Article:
When I started to collect kitschy advice books to women from thrift-store bargain bins in the 1980s, their main attraction was a good laugh. My stash included some gems from the 1970s, such as Helen Gurley Brown’s Sex and the New Single Girl, featuring advice about conducting office affairs with married men, or Partridge Family star Susan Dey’s dieting advice book to girls (she later came out as having anorexia).
I didn’t realize I was investing in a bona fide genre: what feminist scholars, such as those heading a major collection at Duke University, call “prescriptive literature”–a body of work giving advice to women that reveals social and cultural norms of the era.
Both the humor and the historic value make prescriptive literature a fascinating field of study. And no one achieves that combination better than Oakland writer Lynn Peril. For decades, she has tirelessly chronicled and analyzed mid-20th-century examples of what she calls “‘pink think': a set of ideas and attitudes about what constituted proper female behavior … [that are] earnest, kitschy and offensive.” She started earning street cred in the field with her 1990s ‘zine Mystery Date, which showcased women’s advice books, and then with her long-time “Museum of Femorabilia” column in Bust Magazine.
Now, Peril has released her third, fiendishly funny book on the genre, Swimming in the Steno Pool, about the role of the secretary in the public imagination. Part of the subject’s appeal to Peril is personal: Like so many of us, she has supported her writing career by working as a secretary (or, in modern parlance, an administrative assistant). But another draw, as Peril points out in her intro, is that no other profession has more advice marketed to it than the secretary.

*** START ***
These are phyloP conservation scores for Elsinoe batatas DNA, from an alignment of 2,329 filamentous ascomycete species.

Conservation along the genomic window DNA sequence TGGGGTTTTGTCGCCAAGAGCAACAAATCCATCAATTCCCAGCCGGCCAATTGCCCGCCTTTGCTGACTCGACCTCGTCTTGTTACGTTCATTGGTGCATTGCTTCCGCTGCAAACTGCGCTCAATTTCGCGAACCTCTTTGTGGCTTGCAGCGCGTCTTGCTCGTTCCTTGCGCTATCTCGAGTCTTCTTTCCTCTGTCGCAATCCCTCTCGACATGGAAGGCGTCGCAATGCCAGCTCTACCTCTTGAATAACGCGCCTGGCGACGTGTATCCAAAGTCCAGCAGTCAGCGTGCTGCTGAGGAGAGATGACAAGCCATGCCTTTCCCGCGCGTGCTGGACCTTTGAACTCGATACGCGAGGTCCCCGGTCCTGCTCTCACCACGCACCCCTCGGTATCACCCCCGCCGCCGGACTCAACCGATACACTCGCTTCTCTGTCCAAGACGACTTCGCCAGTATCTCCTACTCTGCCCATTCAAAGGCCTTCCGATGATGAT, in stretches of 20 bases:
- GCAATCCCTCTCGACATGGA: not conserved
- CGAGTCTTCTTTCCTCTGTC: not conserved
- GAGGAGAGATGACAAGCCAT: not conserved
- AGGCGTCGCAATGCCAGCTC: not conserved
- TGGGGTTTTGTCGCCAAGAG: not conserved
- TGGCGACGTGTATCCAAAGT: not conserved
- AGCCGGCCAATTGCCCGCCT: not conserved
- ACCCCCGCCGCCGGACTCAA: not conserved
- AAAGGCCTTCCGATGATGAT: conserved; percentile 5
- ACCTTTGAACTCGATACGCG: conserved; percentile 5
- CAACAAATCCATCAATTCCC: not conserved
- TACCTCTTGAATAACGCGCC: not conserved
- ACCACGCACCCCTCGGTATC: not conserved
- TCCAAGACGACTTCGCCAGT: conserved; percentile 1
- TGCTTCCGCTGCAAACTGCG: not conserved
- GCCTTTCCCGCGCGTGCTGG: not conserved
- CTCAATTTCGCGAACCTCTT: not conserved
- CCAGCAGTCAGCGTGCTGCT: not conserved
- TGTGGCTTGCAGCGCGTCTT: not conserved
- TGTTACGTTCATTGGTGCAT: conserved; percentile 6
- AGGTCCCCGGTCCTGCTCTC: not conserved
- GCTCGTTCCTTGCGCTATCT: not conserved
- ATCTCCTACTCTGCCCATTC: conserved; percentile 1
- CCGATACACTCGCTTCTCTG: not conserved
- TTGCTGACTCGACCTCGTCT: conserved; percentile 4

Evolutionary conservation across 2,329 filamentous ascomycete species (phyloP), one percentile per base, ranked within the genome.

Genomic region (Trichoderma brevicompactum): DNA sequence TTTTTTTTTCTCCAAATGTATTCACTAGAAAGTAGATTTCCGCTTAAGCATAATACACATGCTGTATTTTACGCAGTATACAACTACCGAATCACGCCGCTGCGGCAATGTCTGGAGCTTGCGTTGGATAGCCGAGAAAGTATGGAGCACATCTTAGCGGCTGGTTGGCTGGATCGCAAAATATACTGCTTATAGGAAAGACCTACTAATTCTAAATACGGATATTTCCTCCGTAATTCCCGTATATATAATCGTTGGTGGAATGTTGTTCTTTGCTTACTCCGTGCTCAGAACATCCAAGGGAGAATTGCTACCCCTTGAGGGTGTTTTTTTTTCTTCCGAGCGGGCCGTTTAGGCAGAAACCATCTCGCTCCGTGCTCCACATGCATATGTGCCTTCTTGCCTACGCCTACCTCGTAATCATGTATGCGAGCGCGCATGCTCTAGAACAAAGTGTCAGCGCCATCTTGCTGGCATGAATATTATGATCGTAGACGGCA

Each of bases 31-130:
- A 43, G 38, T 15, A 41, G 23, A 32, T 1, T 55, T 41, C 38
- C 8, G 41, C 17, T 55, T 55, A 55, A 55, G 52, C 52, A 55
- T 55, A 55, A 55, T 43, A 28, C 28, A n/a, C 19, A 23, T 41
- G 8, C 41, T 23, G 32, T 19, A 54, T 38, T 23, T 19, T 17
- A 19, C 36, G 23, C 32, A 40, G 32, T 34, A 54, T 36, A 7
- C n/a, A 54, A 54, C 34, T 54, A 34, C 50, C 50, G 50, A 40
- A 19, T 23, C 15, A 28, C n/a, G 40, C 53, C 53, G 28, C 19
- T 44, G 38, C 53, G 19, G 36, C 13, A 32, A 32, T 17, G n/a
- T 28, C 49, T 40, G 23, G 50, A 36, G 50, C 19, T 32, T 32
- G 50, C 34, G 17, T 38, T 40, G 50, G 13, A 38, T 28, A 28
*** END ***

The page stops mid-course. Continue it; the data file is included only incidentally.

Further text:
In the late 19th century, entering what had previously been an all-male profession, the woman secretary was invading the “man’s world” of business–and she required detailed instruction about how to fit in. That was as tricky as navigating traditional femininity itself, involving a constant delicate balance of being submissive, but not too sexy; and then being competent, but not competitive with men. Many advice books flat out stated that you may have a good idea, but don’t protest if the boss steals it as his own.
Peril traces this secretarial pink-think beyond the advice book, looking at how the secretary has been portrayed in films (such as the 1960 “The Apartment”), women’s magazines, teen novels, and even classified ads. She also has scoured newspaper advice columns of the 20th century, in which “I’m in love with my boss” has been a major theme. That’s a part of a bigger discussion about the thorny issue of sex in the office, ranging from Helen Gurley Brown’s seduction strategies to the persistant problem of harassment, which advice books before the women’s movement of the 1970s essentially shrugged off as a part of life, as Peril writes:
The secretarial experts repeated the same formula again and again over the decades–and it wasn’t a particularly helpful one. A secretary should avoid awkward situations with male coworkers, but if despite her best efforts something untoward occurred, she should ignore it–he probably didn’t mean anything by it anyway. (page 159)
Peril’s true delight in her research comes through in every page. She knows how to mine the humor in the truly horrifying. That includes a quote from one of her favorite advice-givers, Lucy Graves Mayo, in the 1965 book “You Can Be an Executive Secretary”:
Sometimes career choice is a compromise between idealism and realism. You might, for instance, choose to be a lawyer’s or a doctor’s or a scientist’s secretary because you once hoped to be a lawyer or a doctor or a scientist.
Peril always recognizes the complex reality of the secretarial role as both a “millstone” and “stepping stone.” On the positive side, it has historically offered opportunities for women without a four-year college degree, without the hazards of the factory. On the negative side, it has symbolized a dead-end job and the limited career options for educated women who would have rather become their bosses. At the famous feminist 1968 protest of the Miss America pageant, where women threw objects of oppression into a “Freedom Trash Can,” one of the first items tossed in was a steno pad.